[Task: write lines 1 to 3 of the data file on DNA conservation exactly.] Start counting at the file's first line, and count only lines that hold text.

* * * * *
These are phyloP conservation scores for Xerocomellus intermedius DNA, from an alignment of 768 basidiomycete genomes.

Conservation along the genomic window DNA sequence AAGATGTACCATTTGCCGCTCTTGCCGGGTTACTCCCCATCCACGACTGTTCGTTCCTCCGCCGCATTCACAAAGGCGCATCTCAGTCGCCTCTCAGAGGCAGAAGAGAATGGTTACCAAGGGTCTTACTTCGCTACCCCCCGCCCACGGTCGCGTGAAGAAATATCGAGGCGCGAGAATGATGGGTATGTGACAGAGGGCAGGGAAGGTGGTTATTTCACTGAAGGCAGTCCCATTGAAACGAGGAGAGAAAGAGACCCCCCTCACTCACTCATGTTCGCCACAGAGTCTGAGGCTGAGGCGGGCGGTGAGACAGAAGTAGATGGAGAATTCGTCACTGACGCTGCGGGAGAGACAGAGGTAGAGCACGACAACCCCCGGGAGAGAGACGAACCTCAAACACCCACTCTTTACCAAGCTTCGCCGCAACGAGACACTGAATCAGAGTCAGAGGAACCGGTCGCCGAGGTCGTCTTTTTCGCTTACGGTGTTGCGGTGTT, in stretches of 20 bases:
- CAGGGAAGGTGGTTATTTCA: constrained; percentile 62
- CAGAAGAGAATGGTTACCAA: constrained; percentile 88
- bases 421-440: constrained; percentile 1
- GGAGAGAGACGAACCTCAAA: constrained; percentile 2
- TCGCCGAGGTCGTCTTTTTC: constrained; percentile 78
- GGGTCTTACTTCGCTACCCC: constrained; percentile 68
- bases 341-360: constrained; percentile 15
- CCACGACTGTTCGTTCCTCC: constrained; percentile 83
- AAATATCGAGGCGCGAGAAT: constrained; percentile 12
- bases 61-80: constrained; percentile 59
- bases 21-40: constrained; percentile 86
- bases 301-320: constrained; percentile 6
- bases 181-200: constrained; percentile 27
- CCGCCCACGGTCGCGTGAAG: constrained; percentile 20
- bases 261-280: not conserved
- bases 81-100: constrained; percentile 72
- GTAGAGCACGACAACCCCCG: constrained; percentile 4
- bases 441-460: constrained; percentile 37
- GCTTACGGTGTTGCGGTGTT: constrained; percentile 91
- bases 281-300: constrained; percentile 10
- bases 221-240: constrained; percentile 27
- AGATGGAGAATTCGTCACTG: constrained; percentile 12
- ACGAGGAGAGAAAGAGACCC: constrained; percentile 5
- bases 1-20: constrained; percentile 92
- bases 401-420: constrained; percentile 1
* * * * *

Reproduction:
These are phyloP conservation scores for Xerocomellus intermedius DNA, from an alignment of 768 basidiomycete genomes.

Conservation along the genomic window DNA sequence AAGATGTACCATTTGCCGCTCTTGCCGGGTTACTCCCCATCCACGACTGTTCGTTCCTCCGCCGCATTCACAAAGGCGCATCTCAGTCGCCTCTCAGAGGCAGAAGAGAATGGTTACCAAGGGTCTTACTTCGCTACCCCCCGCCCACGGTCGCGTGAAGAAATATCGAGGCGCGAGAATGATGGGTATGTGACAGAGGGCAGGGAAGGTGGTTATTTCACTGAAGGCAGTCCCATTGAAACGAGGAGAGAAAGAGACCCCCCTCACTCACTCATGTTCGCCACAGAGTCTGAGGCTGAGGCGGGCGGTGAGACAGAAGTAGATGGAGAATTCGTCACTGACGCTGCGGGAGAGACAGAGGTAGAGCACGACAACCCCCGGGAGAGAGACGAACCTCAAACACCCACTCTTTACCAAGCTTCGCCGCAACGAGACACTGAATCAGAGTCAGAGGAACCGGTCGCCGAGGTCGTCTTTTTCGCTTACGGTGTTGCGGTGTT, in stretches of 20 bases:
- CAGGGAAGGTGGTTATTTCA: constrained; percentile 62